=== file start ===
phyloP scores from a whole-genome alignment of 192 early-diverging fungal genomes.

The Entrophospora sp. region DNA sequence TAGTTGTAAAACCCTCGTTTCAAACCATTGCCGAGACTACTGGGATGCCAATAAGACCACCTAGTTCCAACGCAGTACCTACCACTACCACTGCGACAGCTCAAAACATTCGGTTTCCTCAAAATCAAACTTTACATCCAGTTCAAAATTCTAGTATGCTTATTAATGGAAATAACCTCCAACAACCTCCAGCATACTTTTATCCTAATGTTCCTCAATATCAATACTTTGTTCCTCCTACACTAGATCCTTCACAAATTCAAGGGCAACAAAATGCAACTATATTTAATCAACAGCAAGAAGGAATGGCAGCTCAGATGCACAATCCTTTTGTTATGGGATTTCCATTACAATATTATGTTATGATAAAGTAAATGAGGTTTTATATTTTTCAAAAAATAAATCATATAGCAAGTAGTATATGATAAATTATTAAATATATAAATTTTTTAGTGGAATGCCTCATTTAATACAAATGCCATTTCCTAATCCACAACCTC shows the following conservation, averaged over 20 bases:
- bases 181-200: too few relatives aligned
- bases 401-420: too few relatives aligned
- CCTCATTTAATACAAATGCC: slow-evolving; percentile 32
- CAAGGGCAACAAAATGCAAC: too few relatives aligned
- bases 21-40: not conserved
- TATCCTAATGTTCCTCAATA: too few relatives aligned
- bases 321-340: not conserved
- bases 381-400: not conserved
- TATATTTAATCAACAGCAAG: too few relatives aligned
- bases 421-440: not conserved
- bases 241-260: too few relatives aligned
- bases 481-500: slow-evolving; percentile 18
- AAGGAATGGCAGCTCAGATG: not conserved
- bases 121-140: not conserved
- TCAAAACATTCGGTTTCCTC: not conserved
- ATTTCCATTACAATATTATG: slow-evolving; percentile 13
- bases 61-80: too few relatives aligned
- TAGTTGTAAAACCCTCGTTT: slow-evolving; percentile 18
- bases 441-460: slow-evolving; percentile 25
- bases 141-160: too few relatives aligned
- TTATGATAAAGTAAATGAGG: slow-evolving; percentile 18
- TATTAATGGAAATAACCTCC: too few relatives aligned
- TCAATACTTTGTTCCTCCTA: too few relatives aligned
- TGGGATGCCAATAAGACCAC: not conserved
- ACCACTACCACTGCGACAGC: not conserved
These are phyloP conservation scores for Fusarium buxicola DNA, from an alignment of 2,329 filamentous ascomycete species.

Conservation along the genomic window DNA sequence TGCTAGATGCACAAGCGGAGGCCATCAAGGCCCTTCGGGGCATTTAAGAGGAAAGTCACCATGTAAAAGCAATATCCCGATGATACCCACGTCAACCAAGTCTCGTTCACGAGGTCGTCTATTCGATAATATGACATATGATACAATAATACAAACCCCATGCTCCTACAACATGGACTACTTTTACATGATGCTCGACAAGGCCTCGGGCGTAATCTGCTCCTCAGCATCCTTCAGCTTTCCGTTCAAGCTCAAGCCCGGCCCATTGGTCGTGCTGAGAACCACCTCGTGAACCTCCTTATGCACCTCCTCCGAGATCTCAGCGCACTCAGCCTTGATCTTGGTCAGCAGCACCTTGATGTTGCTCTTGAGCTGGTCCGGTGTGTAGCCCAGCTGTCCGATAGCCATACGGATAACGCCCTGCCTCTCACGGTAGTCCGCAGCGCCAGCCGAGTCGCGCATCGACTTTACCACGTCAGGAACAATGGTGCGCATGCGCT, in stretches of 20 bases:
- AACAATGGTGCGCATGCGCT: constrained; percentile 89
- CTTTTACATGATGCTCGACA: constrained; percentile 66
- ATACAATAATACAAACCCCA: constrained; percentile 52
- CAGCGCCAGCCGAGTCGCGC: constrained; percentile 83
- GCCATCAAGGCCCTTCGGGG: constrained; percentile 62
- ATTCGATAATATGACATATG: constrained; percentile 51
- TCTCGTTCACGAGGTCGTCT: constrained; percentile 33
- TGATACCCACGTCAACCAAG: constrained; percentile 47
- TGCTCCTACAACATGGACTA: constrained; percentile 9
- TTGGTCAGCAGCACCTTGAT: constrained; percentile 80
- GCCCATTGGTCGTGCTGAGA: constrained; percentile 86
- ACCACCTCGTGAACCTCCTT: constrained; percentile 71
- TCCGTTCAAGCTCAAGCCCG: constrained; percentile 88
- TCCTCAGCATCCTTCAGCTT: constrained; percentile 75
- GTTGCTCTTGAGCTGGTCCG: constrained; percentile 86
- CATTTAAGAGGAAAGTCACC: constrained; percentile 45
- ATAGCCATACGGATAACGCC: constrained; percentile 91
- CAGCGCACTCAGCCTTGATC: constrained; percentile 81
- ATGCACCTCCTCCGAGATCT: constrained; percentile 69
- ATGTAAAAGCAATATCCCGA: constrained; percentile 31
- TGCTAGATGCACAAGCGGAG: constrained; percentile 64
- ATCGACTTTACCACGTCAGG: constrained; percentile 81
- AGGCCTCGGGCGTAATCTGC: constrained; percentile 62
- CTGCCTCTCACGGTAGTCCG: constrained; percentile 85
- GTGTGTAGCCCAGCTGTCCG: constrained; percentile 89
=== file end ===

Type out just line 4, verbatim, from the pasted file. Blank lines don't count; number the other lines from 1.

- bases 401-420: too few relatives aligned